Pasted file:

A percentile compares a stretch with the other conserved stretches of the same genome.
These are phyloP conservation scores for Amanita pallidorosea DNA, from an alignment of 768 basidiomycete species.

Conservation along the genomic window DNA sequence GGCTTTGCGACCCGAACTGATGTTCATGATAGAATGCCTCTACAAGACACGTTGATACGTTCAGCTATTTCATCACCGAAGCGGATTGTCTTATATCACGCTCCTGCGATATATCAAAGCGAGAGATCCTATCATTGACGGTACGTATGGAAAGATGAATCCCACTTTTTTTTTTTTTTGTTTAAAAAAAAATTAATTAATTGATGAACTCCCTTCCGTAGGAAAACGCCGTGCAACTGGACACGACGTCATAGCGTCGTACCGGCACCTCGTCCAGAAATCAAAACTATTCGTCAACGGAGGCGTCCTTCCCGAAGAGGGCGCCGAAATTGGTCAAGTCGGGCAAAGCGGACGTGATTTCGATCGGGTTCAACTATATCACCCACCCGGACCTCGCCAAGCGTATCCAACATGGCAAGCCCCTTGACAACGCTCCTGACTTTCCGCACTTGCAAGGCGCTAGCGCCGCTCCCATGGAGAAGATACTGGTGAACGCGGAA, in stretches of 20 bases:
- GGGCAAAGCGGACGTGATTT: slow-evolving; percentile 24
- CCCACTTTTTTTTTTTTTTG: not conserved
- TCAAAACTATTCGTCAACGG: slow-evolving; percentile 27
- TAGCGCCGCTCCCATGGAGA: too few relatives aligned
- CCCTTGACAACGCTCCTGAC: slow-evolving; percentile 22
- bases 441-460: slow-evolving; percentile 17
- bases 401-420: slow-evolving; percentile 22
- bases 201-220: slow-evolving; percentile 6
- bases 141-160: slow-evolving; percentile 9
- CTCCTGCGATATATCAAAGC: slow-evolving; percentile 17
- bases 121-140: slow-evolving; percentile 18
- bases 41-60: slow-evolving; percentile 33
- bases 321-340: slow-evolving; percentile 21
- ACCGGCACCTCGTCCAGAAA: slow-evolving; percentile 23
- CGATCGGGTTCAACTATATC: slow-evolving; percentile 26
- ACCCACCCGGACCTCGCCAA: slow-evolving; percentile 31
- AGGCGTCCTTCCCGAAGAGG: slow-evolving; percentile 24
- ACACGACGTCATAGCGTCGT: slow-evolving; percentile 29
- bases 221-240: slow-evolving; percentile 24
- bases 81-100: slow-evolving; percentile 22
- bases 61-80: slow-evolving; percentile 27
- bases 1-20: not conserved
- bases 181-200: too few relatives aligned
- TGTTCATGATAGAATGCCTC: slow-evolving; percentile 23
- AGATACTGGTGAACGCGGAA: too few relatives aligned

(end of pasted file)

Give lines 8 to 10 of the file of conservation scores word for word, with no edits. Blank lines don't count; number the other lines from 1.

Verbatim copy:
- CCCTTGACAACGCTCCTGAC: slow-evolving; percentile 22
- bases 441-460: slow-evolving; percentile 17
- bases 401-420: slow-evolving; percentile 22